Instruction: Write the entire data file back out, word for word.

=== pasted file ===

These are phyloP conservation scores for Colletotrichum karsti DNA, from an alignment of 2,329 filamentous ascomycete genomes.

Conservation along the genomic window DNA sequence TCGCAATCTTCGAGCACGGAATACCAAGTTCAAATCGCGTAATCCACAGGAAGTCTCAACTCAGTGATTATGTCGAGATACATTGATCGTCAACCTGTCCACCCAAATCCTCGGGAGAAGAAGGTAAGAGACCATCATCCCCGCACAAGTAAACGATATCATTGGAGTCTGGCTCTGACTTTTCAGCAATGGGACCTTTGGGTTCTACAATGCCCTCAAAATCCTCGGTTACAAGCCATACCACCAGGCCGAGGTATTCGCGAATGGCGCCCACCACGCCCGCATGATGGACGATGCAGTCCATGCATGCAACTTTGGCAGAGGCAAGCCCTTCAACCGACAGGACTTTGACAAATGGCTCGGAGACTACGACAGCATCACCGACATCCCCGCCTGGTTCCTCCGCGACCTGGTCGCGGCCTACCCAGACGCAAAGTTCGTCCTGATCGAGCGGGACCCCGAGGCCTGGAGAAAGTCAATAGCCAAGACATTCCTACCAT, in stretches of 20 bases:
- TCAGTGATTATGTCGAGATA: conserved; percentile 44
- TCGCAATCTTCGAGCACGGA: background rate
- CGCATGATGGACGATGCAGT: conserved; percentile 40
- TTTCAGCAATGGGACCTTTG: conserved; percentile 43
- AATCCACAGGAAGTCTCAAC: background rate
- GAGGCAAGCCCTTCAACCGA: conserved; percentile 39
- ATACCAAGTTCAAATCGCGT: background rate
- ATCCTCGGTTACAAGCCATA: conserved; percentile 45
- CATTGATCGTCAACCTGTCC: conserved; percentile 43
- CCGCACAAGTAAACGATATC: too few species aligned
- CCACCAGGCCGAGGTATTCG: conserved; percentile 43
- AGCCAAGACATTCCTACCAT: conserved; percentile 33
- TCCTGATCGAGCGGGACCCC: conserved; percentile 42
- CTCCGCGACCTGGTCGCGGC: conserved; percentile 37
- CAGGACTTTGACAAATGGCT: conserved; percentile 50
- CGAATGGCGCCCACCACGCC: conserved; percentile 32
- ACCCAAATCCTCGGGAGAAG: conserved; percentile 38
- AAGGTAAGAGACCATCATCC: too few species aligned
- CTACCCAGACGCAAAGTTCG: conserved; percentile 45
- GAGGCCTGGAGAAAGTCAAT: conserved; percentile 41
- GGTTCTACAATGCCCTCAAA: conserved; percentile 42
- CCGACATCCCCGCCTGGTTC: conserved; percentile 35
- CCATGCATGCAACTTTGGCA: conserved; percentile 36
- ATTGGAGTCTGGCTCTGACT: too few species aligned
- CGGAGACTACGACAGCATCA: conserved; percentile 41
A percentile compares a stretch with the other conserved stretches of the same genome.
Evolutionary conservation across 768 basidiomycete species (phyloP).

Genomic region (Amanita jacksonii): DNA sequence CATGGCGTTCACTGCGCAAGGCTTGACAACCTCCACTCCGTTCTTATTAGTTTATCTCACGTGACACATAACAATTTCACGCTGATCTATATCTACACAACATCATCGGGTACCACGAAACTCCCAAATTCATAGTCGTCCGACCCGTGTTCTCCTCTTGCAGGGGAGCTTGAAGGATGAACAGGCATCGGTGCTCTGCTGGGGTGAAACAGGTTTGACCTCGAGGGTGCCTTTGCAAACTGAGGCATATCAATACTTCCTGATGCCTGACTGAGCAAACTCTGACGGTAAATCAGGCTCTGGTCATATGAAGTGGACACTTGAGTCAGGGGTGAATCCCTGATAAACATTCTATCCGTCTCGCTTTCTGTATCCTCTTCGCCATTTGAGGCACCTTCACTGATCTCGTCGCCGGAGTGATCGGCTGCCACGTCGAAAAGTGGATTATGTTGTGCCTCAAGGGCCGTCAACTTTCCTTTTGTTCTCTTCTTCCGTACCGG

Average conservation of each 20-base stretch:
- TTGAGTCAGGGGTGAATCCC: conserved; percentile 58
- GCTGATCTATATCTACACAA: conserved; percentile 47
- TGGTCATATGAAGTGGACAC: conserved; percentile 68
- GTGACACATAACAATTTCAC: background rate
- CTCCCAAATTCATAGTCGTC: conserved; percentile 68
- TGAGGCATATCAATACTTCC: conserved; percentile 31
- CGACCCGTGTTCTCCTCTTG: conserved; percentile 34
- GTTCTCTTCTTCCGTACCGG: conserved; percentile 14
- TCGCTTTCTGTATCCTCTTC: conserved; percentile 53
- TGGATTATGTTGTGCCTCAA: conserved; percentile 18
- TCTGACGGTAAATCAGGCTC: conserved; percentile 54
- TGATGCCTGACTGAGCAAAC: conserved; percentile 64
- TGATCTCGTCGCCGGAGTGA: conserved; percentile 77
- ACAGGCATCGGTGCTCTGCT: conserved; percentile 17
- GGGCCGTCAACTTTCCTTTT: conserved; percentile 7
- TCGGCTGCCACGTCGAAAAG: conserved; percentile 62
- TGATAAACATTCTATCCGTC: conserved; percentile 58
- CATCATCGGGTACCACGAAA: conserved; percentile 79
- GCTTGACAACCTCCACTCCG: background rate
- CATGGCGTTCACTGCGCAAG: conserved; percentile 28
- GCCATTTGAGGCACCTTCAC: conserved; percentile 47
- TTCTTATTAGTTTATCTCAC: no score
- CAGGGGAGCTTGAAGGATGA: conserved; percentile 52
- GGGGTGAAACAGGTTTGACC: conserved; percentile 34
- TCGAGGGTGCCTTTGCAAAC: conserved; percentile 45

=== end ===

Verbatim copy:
These are phyloP conservation scores for Colletotrichum karsti DNA, from an alignment of 2,329 filamentous ascomycete genomes.

Conservation along the genomic window DNA sequence TCGCAATCTTCGAGCACGGAATACCAAGTTCAAATCGCGTAATCCACAGGAAGTCTCAACTCAGTGATTATGTCGAGATACATTGATCGTCAACCTGTCCACCCAAATCCTCGGGAGAAGAAGGTAAGAGACCATCATCCCCGCACAAGTAAACGATATCATTGGAGTCTGGCTCTGACTTTTCAGCAATGGGACCTTTGGGTTCTACAATGCCCTCAAAATCCTCGGTTACAAGCCATACCACCAGGCCGAGGTATTCGCGAATGGCGCCCACCACGCCCGCATGATGGACGATGCAGTCCATGCATGCAACTTTGGCAGAGGCAAGCCCTTCAACCGACAGGACTTTGACAAATGGCTCGGAGACTACGACAGCATCACCGACATCCCCGCCTGGTTCCTCCGCGACCTGGTCGCGGCCTACCCAGACGCAAAGTTCGTCCTGATCGAGCGGGACCCCGAGGCCTGGAGAAAGTCAATAGCCAAGACATTCCTACCAT, in stretches of 20 bases:
- TCAGTGATTATGTCGAGATA: conserved; percentile 44
- TCGCAATCTTCGAGCACGGA: background rate
- CGCATGATGGACGATGCAGT: conserved; percentile 40
- TTTCAGCAATGGGACCTTTG: conserved; percentile 43
- AATCCACAGGAAGTCTCAAC: background rate
- GAGGCAAGCCCTTCAACCGA: conserved; percentile 39
- ATACCAAGTTCAAATCGCGT: background rate
- ATCCTCGGTTACAAGCCATA: conserved; percentile 45
- CATTGATCGTCAACCTGTCC: conserved; percentile 43
- CCGCACAAGTAAACGATATC: too few species aligned
- CCACCAGGCCGAGGTATTCG: conserved; percentile 43
- AGCCAAGACATTCCTACCAT: conserved; percentile 33
- TCCTGATCGAGCGGGACCCC: conserved; percentile 42
- CTCCGCGACCTGGTCGCGGC: conserved; percentile 37
- CAGGACTTTGACAAATGGCT: conserved; percentile 50
- CGAATGGCGCCCACCACGCC: conserved; percentile 32
- ACCCAAATCCTCGGGAGAAG: conserved; percentile 38
- AAGGTAAGAGACCATCATCC: too few species aligned
- CTACCCAGACGCAAAGTTCG: conserved; percentile 45
- GAGGCCTGGAGAAAGTCAAT: conserved; percentile 41
- GGTTCTACAATGCCCTCAAA: conserved; percentile 42
- CCGACATCCCCGCCTGGTTC: conserved; percentile 35
- CCATGCATGCAACTTTGGCA: conserved; percentile 36
- ATTGGAGTCTGGCTCTGACT: too few species aligned
- CGGAGACTACGACAGCATCA: conserved; percentile 41
A percentile compares a stretch with the other conserved stretches of the same genome.
Evolutionary conservation across 768 basidiomycete species (phyloP).

Genomic region (Amanita jacksonii): DNA sequence CATGGCGTTCACTGCGCAAGGCTTGACAACCTCCACTCCGTTCTTATTAGTTTATCTCACGTGACACATAACAATTTCACGCTGATCTATATCTACACAACATCATCGGGTACCACGAAACTCCCAAATTCATAGTCGTCCGACCCGTGTTCTCCTCTTGCAGGGGAGCTTGAAGGATGAACAGGCATCGGTGCTCTGCTGGGGTGAAACAGGTTTGACCTCGAGGGTGCCTTTGCAAACTGAGGCATATCAATACTTCCTGATGCCTGACTGAGCAAACTCTGACGGTAAATCAGGCTCTGGTCATATGAAGTGGACACTTGAGTCAGGGGTGAATCCCTGATAAACATTCTATCCGTCTCGCTTTCTGTATCCTCTTCGCCATTTGAGGCACCTTCACTGATCTCGTCGCCGGAGTGATCGGCTGCCACGTCGAAAAGTGGATTATGTTGTGCCTCAAGGGCCGTCAACTTTCCTTTTGTTCTCTTCTTCCGTACCGG

Average conservation of each 20-base stretch:
- TTGAGTCAGGGGTGAATCCC: conserved; percentile 58
- GCTGATCTATATCTACACAA: conserved; percentile 47
- TGGTCATATGAAGTGGACAC: conserved; percentile 68
- GTGACACATAACAATTTCAC: background rate
- CTCCCAAATTCATAGTCGTC: conserved; percentile 68
- TGAGGCATATCAATACTTCC: conserved; percentile 31
- CGACCCGTGTTCTCCTCTTG: conserved; percentile 34
- GTTCTCTTCTTCCGTACCGG: conserved; percentile 14
- TCGCTTTCTGTATCCTCTTC: conserved; percentile 53
- TGGATTATGTTGTGCCTCAA: conserved; percentile 18
- TCTGACGGTAAATCAGGCTC: conserved; percentile 54
- TGATGCCTGACTGAGCAAAC: conserved; percentile 64
- TGATCTCGTCGCCGGAGTGA: conserved; percentile 77
- ACAGGCATCGGTGCTCTGCT: conserved; percentile 17
- GGGCCGTCAACTTTCCTTTT: conserved; percentile 7
- TCGGCTGCCACGTCGAAAAG: conserved; percentile 62
- TGATAAACATTCTATCCGTC: conserved; percentile 58
- CATCATCGGGTACCACGAAA: conserved; percentile 79
- GCTTGACAACCTCCACTCCG: background rate
- CATGGCGTTCACTGCGCAAG: conserved; percentile 28
- GCCATTTGAGGCACCTTCAC: conserved; percentile 47
- TTCTTATTAGTTTATCTCAC: no score
- CAGGGGAGCTTGAAGGATGA: conserved; percentile 52
- GGGGTGAAACAGGTTTGACC: conserved; percentile 34
- TCGAGGGTGCCTTTGCAAAC: conserved; percentile 45